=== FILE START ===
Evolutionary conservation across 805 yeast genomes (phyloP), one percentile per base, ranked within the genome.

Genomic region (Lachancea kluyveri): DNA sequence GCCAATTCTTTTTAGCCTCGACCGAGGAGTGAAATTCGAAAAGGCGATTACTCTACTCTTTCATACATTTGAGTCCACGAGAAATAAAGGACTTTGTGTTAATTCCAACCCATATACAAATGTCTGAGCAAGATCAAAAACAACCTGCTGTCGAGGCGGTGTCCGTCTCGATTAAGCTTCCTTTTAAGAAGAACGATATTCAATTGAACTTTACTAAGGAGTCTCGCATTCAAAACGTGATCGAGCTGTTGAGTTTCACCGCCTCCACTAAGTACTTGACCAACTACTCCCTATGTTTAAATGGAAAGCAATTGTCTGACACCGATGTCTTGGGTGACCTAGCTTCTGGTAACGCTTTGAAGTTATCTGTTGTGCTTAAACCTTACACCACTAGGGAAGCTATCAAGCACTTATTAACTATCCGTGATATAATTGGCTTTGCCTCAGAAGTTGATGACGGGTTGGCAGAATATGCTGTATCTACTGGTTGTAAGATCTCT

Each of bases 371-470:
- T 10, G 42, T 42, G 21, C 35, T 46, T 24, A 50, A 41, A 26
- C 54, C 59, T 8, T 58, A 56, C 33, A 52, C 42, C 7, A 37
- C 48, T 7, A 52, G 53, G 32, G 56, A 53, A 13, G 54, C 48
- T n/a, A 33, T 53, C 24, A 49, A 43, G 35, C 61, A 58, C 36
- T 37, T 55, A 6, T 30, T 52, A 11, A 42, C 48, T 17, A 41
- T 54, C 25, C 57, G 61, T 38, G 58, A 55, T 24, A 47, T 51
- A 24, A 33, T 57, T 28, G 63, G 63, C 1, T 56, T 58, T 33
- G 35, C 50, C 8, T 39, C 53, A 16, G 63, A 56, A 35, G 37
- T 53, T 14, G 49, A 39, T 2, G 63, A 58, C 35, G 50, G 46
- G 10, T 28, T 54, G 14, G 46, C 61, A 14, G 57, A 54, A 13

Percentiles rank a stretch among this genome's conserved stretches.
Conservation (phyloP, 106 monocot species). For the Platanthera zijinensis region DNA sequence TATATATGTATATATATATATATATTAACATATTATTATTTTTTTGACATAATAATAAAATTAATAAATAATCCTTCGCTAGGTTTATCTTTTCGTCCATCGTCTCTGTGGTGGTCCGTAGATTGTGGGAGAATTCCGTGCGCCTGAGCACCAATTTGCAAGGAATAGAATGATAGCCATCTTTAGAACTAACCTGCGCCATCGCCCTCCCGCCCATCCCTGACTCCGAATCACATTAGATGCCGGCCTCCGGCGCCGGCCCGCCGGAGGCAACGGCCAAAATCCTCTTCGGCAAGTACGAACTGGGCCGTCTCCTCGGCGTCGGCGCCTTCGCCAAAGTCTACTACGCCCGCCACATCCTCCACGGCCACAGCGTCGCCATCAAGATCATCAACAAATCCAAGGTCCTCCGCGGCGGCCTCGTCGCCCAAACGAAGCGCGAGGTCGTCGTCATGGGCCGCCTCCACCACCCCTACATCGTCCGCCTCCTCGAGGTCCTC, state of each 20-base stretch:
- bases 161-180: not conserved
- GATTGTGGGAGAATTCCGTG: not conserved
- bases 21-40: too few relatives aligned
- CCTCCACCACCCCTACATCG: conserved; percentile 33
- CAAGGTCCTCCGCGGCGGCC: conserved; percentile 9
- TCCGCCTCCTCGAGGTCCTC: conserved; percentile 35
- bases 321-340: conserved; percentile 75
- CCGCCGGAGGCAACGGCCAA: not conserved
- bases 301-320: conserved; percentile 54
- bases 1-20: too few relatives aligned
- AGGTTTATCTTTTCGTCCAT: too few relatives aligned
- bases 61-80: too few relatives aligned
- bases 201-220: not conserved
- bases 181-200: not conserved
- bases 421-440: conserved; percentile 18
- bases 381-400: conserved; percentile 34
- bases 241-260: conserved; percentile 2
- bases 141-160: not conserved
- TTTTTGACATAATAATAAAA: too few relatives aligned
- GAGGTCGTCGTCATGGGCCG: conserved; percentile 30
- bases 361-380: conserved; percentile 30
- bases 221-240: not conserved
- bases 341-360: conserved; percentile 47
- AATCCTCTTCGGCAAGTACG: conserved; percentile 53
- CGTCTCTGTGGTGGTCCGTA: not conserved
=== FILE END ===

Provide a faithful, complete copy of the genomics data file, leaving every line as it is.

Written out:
Evolutionary conservation across 805 yeast genomes (phyloP), one percentile per base, ranked within the genome.

Genomic region (Lachancea kluyveri): DNA sequence GCCAATTCTTTTTAGCCTCGACCGAGGAGTGAAATTCGAAAAGGCGATTACTCTACTCTTTCATACATTTGAGTCCACGAGAAATAAAGGACTTTGTGTTAATTCCAACCCATATACAAATGTCTGAGCAAGATCAAAAACAACCTGCTGTCGAGGCGGTGTCCGTCTCGATTAAGCTTCCTTTTAAGAAGAACGATATTCAATTGAACTTTACTAAGGAGTCTCGCATTCAAAACGTGATCGAGCTGTTGAGTTTCACCGCCTCCACTAAGTACTTGACCAACTACTCCCTATGTTTAAATGGAAAGCAATTGTCTGACACCGATGTCTTGGGTGACCTAGCTTCTGGTAACGCTTTGAAGTTATCTGTTGTGCTTAAACCTTACACCACTAGGGAAGCTATCAAGCACTTATTAACTATCCGTGATATAATTGGCTTTGCCTCAGAAGTTGATGACGGGTTGGCAGAATATGCTGTATCTACTGGTTGTAAGATCTCT

Each of bases 371-470:
- T 10, G 42, T 42, G 21, C 35, T 46, T 24, A 50, A 41, A 26
- C 54, C 59, T 8, T 58, A 56, C 33, A 52, C 42, C 7, A 37
- C 48, T 7, A 52, G 53, G 32, G 56, A 53, A 13, G 54, C 48
- T n/a, A 33, T 53, C 24, A 49, A 43, G 35, C 61, A 58, C 36
- T 37, T 55, A 6, T 30, T 52, A 11, A 42, C 48, T 17, A 41
- T 54, C 25, C 57, G 61, T 38, G 58, A 55, T 24, A 47, T 51
- A 24, A 33, T 57, T 28, G 63, G 63, C 1, T 56, T 58, T 33
- G 35, C 50, C 8, T 39, C 53, A 16, G 63, A 56, A 35, G 37
- T 53, T 14, G 49, A 39, T 2, G 63, A 58, C 35, G 50, G 46
- G 10, T 28, T 54, G 14, G 46, C 61, A 14, G 57, A 54, A 13

Percentiles rank a stretch among this genome's conserved stretches.
Conservation (phyloP, 106 monocot species). For the Platanthera zijinensis region DNA sequence TATATATGTATATATATATATATATTAACATATTATTATTTTTTTGACATAATAATAAAATTAATAAATAATCCTTCGCTAGGTTTATCTTTTCGTCCATCGTCTCTGTGGTGGTCCGTAGATTGTGGGAGAATTCCGTGCGCCTGAGCACCAATTTGCAAGGAATAGAATGATAGCCATCTTTAGAACTAACCTGCGCCATCGCCCTCCCGCCCATCCCTGACTCCGAATCACATTAGATGCCGGCCTCCGGCGCCGGCCCGCCGGAGGCAACGGCCAAAATCCTCTTCGGCAAGTACGAACTGGGCCGTCTCCTCGGCGTCGGCGCCTTCGCCAAAGTCTACTACGCCCGCCACATCCTCCACGGCCACAGCGTCGCCATCAAGATCATCAACAAATCCAAGGTCCTCCGCGGCGGCCTCGTCGCCCAAACGAAGCGCGAGGTCGTCGTCATGGGCCGCCTCCACCACCCCTACATCGTCCGCCTCCTCGAGGTCCTC, state of each 20-base stretch:
- bases 161-180: not conserved
- GATTGTGGGAGAATTCCGTG: not conserved
- bases 21-40: too few relatives aligned
- CCTCCACCACCCCTACATCG: conserved; percentile 33
- CAAGGTCCTCCGCGGCGGCC: conserved; percentile 9
- TCCGCCTCCTCGAGGTCCTC: conserved; percentile 35
- bases 321-340: conserved; percentile 75
- CCGCCGGAGGCAACGGCCAA: not conserved
- bases 301-320: conserved; percentile 54
- bases 1-20: too few relatives aligned
- AGGTTTATCTTTTCGTCCAT: too few relatives aligned
- bases 61-80: too few relatives aligned
- bases 201-220: not conserved
- bases 181-200: not conserved
- bases 421-440: conserved; percentile 18
- bases 381-400: conserved; percentile 34
- bases 241-260: conserved; percentile 2
- bases 141-160: not conserved
- TTTTTGACATAATAATAAAA: too few relatives aligned
- GAGGTCGTCGTCATGGGCCG: conserved; percentile 30
- bases 361-380: conserved; percentile 30
- bases 221-240: not conserved
- bases 341-360: conserved; percentile 47
- AATCCTCTTCGGCAAGTACG: conserved; percentile 53
- CGTCTCTGTGGTGGTCCGTA: not conserved